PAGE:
"Bienvenidos to Boring", proclaims the sign at the Jackpot fuel mart, adding an unexpected dash of Hispanic colour to the otherwise unremittingly monotone texture of the place.
This is not exactly a tourist town, although it does get its share of visitors passing through the pine-covered hills between the city of Portland and the startling conical apparition of Mount Hood 40 miles or so to the east.
Most of them, no doubt, stop for the name, and the Jackpot boasts pretty much the only things that Boring has to offer the outsider: a refuelling pump and plentiful supplies of juice, beer and sandwiches. If those do not grab you, then there is always the Boring Square Garden Center. During the evening hours you can liven things up considerably with a visit to the Boring Tavern where, the billboard promises, there is live dancing after eight o'clock. Or you can sample the pizza and pasta dishes at Paola's restaurant (rather more of a truck stop than any kind of Italian eatery).
Otherwise, it must be admitted that Boring is, well, a pretty humdrum place. Nobody has been tacky enough to print Boring T-shirts or I've Been to Boring coffee mugs. In fact, most of the townsfolk are pretty sanguine about their curious address.
"Okay, so we've got ourselves a dumb name, but we're just a small town like any other," said one square-jawed resident in a plaid shirt who called himself Bart.
There are a lot of square jaws and plaid shirts on the L-shaped road that passes for Boring's one and only street. The place has only one reason to exist, and that is lumber. The wood is all around, growing in the forests, laid out in the clearings, chopped and processed in the sawmills and sold wholesale in the lumber yards. Since the closure of Boring's only unconnected business, an army surplus clothing store, the only choice of serious goods is plywood vs hardwood.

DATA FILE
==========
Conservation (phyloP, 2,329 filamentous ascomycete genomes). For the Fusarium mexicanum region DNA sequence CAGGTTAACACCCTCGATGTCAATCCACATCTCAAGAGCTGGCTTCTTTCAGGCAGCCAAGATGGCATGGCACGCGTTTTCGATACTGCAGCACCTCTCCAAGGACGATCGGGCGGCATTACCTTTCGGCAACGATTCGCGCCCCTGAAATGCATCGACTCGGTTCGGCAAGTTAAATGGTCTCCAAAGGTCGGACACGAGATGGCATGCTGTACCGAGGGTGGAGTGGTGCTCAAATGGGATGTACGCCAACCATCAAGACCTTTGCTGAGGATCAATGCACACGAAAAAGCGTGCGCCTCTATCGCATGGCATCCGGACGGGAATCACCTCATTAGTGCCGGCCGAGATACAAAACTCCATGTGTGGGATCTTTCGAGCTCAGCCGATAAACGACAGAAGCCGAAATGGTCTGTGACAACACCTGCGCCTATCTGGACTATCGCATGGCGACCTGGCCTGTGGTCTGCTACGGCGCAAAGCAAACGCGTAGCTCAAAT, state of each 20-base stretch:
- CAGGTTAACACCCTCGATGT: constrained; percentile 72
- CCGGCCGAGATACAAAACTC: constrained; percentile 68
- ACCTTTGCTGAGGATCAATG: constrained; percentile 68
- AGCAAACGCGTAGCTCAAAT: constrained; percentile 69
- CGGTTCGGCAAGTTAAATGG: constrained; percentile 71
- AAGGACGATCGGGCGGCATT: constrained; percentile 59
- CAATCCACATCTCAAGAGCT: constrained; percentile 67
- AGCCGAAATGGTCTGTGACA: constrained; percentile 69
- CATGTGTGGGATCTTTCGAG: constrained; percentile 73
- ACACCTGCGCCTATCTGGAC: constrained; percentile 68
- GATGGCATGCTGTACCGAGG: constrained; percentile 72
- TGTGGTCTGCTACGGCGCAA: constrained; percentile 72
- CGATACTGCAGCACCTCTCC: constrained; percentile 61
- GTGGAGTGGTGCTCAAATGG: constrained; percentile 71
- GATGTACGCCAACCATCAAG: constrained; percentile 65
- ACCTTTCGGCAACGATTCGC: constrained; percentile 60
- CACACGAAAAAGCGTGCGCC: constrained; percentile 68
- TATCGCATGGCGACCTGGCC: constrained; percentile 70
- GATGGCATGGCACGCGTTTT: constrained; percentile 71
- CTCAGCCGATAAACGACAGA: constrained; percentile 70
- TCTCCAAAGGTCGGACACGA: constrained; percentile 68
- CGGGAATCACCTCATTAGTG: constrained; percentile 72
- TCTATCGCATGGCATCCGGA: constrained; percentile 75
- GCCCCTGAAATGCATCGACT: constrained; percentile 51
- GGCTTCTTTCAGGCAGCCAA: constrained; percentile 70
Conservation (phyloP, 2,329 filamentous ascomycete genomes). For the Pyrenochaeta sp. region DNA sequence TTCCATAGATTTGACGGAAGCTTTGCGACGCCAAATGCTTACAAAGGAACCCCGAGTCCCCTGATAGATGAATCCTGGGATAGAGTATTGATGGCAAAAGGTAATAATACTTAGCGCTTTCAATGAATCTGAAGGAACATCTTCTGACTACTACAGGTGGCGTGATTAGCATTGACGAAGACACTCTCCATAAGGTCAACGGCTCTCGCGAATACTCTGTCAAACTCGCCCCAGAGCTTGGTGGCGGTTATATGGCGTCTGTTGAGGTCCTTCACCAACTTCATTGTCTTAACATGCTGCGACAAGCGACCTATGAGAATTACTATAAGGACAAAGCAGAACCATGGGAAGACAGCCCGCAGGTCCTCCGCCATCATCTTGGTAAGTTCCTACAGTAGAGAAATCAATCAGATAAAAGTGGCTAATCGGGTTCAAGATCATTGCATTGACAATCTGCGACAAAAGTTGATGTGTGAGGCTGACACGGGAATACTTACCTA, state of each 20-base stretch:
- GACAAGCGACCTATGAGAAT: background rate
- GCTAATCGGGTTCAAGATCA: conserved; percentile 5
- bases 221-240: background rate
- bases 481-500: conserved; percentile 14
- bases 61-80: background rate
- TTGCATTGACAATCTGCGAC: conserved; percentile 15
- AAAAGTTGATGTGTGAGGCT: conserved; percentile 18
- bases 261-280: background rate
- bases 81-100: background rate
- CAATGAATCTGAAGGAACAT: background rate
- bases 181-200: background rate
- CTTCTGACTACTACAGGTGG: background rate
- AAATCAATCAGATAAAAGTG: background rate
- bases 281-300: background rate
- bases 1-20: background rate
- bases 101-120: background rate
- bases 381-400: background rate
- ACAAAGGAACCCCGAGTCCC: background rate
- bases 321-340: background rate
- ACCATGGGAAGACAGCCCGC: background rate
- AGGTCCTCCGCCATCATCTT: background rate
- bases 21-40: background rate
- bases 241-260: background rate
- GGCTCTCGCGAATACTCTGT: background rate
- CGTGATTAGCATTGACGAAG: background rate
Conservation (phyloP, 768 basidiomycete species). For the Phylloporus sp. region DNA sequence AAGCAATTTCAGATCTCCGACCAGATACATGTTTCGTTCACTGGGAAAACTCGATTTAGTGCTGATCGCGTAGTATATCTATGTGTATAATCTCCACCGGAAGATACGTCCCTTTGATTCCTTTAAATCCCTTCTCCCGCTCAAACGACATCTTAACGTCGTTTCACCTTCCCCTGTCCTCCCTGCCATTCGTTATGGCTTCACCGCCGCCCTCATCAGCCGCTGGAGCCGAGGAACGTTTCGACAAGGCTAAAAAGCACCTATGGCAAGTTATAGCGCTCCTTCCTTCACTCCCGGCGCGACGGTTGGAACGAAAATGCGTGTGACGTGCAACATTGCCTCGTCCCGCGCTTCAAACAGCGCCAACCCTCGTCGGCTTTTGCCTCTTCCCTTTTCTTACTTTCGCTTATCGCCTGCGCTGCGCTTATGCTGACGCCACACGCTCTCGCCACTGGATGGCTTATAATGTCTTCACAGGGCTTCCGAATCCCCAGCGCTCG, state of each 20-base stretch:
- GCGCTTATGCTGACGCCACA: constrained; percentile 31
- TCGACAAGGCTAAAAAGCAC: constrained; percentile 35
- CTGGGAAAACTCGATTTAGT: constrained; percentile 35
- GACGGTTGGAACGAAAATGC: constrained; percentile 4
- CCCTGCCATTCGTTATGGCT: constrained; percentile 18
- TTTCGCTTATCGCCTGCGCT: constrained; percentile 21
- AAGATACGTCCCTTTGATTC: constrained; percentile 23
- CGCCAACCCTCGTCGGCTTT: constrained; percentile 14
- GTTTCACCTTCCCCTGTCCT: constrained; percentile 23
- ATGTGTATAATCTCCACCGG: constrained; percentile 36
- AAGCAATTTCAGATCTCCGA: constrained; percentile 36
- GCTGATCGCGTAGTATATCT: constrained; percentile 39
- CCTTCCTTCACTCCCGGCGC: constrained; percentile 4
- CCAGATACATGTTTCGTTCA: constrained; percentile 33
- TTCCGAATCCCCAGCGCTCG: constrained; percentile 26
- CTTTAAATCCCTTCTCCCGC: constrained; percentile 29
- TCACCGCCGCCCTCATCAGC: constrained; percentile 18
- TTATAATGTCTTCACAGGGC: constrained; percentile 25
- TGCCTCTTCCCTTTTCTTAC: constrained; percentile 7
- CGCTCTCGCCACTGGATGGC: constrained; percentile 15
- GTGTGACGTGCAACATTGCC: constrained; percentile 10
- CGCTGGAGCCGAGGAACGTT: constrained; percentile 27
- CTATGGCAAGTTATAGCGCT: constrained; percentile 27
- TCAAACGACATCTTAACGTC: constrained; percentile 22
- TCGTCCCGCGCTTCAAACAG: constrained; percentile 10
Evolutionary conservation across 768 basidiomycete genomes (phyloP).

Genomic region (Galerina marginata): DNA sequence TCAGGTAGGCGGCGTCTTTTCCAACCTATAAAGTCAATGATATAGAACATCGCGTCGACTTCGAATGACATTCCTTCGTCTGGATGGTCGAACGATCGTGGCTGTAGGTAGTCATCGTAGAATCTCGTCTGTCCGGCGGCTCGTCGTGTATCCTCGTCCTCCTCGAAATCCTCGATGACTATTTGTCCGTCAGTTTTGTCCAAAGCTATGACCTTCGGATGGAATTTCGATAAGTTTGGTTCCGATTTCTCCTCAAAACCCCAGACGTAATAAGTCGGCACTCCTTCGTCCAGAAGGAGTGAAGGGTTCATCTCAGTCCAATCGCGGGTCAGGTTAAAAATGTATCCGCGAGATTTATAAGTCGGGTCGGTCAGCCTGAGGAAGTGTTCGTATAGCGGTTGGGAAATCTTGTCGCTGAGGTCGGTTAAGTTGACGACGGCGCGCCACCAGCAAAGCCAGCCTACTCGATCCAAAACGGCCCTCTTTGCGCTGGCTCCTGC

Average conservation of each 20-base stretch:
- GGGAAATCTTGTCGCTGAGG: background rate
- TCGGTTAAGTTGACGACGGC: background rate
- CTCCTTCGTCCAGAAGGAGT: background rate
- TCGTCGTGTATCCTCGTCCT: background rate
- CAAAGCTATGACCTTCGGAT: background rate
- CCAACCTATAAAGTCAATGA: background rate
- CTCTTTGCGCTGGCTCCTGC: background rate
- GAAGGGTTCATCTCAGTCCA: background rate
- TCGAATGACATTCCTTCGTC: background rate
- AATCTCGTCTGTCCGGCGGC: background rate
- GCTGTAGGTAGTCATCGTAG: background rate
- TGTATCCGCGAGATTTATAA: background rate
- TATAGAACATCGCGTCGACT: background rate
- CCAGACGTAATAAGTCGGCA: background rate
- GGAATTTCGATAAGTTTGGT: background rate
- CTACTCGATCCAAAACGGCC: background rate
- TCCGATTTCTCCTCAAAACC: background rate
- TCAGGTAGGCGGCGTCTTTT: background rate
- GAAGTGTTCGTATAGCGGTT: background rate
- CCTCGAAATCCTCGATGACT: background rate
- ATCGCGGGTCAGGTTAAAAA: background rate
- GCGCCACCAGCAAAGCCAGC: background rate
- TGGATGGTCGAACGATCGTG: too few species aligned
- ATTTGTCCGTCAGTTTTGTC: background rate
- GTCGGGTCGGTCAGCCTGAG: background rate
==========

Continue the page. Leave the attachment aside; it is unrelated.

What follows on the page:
Boring is actually pretty civilised when it comes to the lumber trade. In other parts of Oregon, notably on the coast, forested areas have not only been ravaged by relentless logging, but in some cases the tree stumps have been left in the ground to wreck the landscape further.
Boring, by contrast, has more modest ambitions. The core activity of the place has been dwindling since its heyday a few decades ago, when the Boring family (for it is they who are responsible for the name) founded and settled the town. There is still a Bob Boring, as well as a Walt Boring, living locally, but the rest of the clan has moved the crucial 10 to 20 miles west into the up-and-coming Portland suburbs.
Maybe it is the terrible desolation of the vast expanses of the state's sparsely populated hinterland that accounts for Oregon's peculiar talent for odd place names. Not only is there a Boring, Oregon, but a little closer to Mount Hood there is a Zigzag, Oregon.
Not so long ago, when Jerry Garcia was still touring Portland and Eugene and the state's Deadheads were dabbling in experimental drugs at open- air music festivals, a theory sprung up that Zigzag was named after the device that helps you roll the paper around a joint. Regrettably, it seems that Zigzag is simply named after a bend in the road, rather like the less imaginatively named Bend on the eastern side of the Cascade mountains.
On the more appealing side, there is a Sublimity, Oregon, and even a Sweet Home, Oregon - both of them hovering somewhere between the state capital, Salem, and Eugene.
If Boring sounds downbeat, spare a thought for the citizens of Drain, Oregon, or Remote, Oregon. Perhaps most intriguing of all is a place near the California border called Wonder, Oregon - a place so small, so the local wags say, that it is a wonder it is there at all.
ANDREW GUMBELReuse content